A linux guy’s experience with Windows 7

Anyone who knows me well knows that I am typically somewhat of an anti-Windows guy. I absolutely love linux, and get very frustrated by Windows in general. The only thing that I really dislike about linux is the lack of application support by a number of companies (ahem…. Adobe).  Before going to the Adobe MAX conference, I decided I should swap out OSes on my personal laptop so that I could run all the stuff I would need for labs without constantly cursing about being stuck in a VM, limited functionality, etc.  A friend had just bought a package of Windows 7 licenses and sold me one for 5 bucks, which I considered to be a pretty reasonable risk.  I opted for installing Windows 7 on my laptop.

Given that background and my previous feelings about Windows, I have to say that it is a pretty dang nice operating system.  It is by far the best offering to date by MS in my opinion.  There are a few things that they still haven’t managed to get right (native file copy still makes me want to stick forks in my eyes), but by and large they have done a great job with Windows 7.  Other than having to track down a few drivers for my laptop, the installation was painless – if not fast.  This is still an area that linux, and especially Ubuntu, wins hands down though.  Apps run extremely stable, and with the addition of a new concept of “Libraries”, directories that I need access to regularly are right at hand instead of having to tree down through big hierarchies.  I am also not finding what I expected would be an immediate degradation of performance after installing all the servers and development tools that I use on a daily basis.  Over all, so far so good.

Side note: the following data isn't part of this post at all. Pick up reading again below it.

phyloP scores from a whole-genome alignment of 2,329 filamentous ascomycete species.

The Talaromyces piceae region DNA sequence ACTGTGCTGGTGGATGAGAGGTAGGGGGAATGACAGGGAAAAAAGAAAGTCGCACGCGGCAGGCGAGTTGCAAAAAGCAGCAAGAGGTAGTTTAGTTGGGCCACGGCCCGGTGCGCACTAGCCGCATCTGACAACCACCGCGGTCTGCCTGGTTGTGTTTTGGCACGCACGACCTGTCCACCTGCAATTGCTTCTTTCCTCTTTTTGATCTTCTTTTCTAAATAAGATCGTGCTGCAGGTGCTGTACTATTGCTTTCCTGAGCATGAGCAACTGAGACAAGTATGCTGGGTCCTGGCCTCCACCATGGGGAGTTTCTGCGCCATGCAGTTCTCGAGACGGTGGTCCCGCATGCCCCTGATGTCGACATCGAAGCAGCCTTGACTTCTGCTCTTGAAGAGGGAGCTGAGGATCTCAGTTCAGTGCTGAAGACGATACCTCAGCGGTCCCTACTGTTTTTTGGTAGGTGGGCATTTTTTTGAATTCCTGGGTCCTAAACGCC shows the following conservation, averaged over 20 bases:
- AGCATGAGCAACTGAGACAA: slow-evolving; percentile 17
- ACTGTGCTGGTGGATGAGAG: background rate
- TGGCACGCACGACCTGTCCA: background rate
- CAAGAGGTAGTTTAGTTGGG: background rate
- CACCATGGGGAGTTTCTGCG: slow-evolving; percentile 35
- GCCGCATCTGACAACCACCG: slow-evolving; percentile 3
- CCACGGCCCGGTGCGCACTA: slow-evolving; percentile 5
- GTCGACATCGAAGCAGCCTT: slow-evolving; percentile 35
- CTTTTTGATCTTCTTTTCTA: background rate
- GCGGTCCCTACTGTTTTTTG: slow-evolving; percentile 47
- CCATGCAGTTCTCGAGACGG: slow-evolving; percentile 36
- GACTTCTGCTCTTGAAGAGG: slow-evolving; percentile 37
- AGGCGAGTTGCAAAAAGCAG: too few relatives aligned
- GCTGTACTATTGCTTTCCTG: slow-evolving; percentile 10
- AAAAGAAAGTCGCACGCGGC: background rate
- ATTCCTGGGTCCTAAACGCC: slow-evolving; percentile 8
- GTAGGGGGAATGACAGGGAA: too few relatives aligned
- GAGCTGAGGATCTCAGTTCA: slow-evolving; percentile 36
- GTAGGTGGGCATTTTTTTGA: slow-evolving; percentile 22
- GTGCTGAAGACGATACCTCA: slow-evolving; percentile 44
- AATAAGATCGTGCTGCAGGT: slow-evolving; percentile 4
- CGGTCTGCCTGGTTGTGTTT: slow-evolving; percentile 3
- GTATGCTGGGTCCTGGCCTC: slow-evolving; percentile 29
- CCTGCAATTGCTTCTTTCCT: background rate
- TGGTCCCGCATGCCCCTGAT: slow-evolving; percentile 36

A few things that I think are a *must* for the way that I use it.

  • I found a “sudo” program called Start++ that allows me to open applications from the terminal or start menu as Administrator by typing sudo notepad [or some other program].  It will prompt you for the UAC stuff and the program will open as administrator.  I use this regularly for editing system files like hosts, apache configs, and use it to open a terminal to fire off j2ee servers.
  • Install Teracopy which is a replacement for the Windows copy program.  While certainly not as fast/efficient as a linux terminal, it greatly increases file copy speed over the native windows GUI file copy.  No more “preparing to copy” waits while your system bogs down.

Things that annoy me

  • I still wish I could have a real terminal and be able to use VI in sudo, but that is just something I will have to get over I guess.
  • I hate that I now have to be so careful with regard to viruses and spyware.  I love the protection that linux offers in that area, and having to go out of my to stay protected seems a bit cumbersome.
  • I miss being able to easily try out software with the ease of the synaptic package manager.  It seems foreign now to have to download an exe run an installer and have settings being obscurely written all over a “black box” registry.
  • I miss built-in networking tools.  Even simply things like being able to run “whois” from the teminal.
  • My drive is getting fragmented far faster than with linux, and I find that I am running the defrag tool fairly often.  Linux just manages this under the covers and I never have to worry about it.

All said, after using it for about the past 4 weeks, I can honestly say that I am surprised (and perhaps even a bit disappointed) that I like it as much as I do.  I planned on just running it while I was at the Adobe MAX conference and going back to linux when I got home, but it looks like I will be keeping it for a while longer.